The foreign direct investment (FDI)’s technology spillover effect provides an important basis for host country enterprises’ technological upgrade and market competition structure selection. The FDI’s reverse technological spillover effect also provides support for home countries’ enterprises to upgrade industrial structures and GVCs.
 
Resource preferences
Upgrading in GVCs combines each link along a country’s whole industrial chain with the matching advantageous resources, and then promotes the optimization and improvement of the whole industrial chain. In response to different resource preferences made by international direct investment, we should guide investment to combine funding with corresponding resource advantages, to leverage the role of capital in promoting economic development and thus support upgrading in GVCs.
 
China should encourage foreign investment in technology-intensive industries to merge with talent, technologies, and industrial layouts in the east, guiding foreign investment in labor-intensive industries to shift to the central and western regions to couple with surplus labor in those regions. China should fully utilize foreign investment to drive local economic development, optimize the allocation of limited domestic resources, and then upgrade the overall domestic industrial chain.
 
China should actively use investment effects of the Belt and Road (B&R) initiative, encouraging production capacity and capital to go global. Capitalizing on the advantages of building the B&R by helping enterprises go global can improve domestic industrial layouts and structure an optimal allocation of resources. It can also help countries along B&R routes to improve their industrial basis and industrial systems, and build a “value chain system with multiple circulations,” with China as the core producer.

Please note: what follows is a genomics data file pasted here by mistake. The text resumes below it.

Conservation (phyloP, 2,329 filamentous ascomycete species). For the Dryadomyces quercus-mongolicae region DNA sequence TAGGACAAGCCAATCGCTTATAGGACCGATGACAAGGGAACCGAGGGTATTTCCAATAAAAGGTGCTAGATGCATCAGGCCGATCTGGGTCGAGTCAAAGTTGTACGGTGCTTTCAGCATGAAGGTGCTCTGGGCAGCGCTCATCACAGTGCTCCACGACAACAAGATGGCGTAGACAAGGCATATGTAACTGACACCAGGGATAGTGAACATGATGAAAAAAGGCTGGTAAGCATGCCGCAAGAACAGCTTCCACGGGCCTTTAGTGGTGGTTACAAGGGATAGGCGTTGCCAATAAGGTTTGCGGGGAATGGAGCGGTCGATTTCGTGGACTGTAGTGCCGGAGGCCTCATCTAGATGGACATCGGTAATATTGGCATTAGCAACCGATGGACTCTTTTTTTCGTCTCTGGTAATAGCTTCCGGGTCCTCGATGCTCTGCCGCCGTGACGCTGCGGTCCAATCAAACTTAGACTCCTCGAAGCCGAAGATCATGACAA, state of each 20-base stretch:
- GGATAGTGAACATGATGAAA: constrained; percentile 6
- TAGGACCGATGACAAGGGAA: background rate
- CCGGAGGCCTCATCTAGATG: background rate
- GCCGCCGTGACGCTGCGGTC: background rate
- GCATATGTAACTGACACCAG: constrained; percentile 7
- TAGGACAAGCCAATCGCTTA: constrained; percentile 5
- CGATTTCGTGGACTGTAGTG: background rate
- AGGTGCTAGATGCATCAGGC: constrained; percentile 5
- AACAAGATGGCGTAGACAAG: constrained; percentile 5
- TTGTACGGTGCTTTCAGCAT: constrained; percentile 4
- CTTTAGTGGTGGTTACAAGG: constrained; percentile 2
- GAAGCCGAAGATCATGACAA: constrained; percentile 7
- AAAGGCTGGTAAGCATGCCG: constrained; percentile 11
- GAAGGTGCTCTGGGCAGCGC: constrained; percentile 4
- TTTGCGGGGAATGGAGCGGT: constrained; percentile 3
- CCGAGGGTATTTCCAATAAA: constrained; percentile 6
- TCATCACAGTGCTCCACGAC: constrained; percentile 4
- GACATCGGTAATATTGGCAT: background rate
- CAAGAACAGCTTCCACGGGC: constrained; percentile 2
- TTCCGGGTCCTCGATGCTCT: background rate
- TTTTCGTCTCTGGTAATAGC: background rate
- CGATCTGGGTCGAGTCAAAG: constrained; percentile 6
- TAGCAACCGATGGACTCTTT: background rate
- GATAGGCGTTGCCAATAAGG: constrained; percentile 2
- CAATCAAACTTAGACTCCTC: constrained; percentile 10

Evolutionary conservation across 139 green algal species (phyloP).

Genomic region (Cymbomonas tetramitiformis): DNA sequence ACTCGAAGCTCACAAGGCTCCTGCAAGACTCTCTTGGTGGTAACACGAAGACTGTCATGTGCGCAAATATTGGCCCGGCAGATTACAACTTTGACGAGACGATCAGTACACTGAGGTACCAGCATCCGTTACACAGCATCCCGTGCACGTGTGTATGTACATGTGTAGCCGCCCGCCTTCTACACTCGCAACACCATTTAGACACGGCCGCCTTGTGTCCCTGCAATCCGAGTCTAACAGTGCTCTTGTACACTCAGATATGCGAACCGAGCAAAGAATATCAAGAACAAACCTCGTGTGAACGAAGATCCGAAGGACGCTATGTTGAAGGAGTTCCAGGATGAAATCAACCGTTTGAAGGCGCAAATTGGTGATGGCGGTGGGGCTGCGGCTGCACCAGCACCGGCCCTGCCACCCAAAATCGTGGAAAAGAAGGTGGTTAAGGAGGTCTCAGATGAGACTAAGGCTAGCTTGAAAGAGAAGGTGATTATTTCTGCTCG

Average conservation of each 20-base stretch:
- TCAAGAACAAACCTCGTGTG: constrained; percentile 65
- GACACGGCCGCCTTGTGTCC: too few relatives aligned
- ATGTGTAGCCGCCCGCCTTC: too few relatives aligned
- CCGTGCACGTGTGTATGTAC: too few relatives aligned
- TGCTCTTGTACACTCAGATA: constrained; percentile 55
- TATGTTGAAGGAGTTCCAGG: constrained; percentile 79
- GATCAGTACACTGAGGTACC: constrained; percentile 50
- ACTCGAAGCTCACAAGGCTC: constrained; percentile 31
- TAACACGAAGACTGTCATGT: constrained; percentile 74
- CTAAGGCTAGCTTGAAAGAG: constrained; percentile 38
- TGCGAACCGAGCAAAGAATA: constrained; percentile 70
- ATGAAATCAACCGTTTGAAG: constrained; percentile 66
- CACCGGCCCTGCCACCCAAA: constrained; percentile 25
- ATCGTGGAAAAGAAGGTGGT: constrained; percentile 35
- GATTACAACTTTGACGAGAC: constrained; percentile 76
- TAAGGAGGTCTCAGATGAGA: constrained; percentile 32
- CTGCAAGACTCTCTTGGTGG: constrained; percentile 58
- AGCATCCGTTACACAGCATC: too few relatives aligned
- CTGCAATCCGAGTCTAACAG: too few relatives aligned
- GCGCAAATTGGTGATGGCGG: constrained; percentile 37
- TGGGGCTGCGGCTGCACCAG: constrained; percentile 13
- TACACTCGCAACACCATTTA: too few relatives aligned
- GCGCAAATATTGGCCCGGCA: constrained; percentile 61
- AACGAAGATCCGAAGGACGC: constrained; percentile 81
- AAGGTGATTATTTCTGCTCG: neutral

Managing relationships between ODI and FDI is central to China’s high-quality economic development. We should leverage the power of international direct investment to help boost China’s value chain upgrade.
 
Capital factors in international investment require frequent cross-border flows, and thus recipient countries’ institutional environment is a key factor affecting FDI.
 
In terms of the domestic institutional improvement process, the rule of law should continue to be steadily promoted. It should also introduce a penalty mechanism for legal violations, improve the mechanism for foreign enterprises to defend their investment rights, open up communication channels between foreign investors and local governments, and effectively and efficiently protect the rights and interests of foreign investors. Only by continuously improving government efficiency and transparency can the institutional cost of investment be gradually reduced, improving the market’s efficiency of resource allocation and promoting the optimization of industrial structure and high-quality economic development.
 
In summary, by changing the preferences of capital factors, optimizing industrial layouts, and enhancing institutional guarantees, China’s bidirectional investment should fully leverage technology spillover effects, reverse technology spillover effects, and demonstration effects, to achieve a continuous upgrading in GVCs, based on high-tech industries and driven by innovation.
 
China should optimize the structure of bidirectional investment, and drive the improvement and upgrade of the domestic industrial chain system by attracting high-quality foreign investment and promoting high-tech outward investment.
 
Huang Xinfei is a professor from the International School of Business and Finance at Sun Yat-sen University.
 
 
 
 
 
Edited by ZHAO YUAN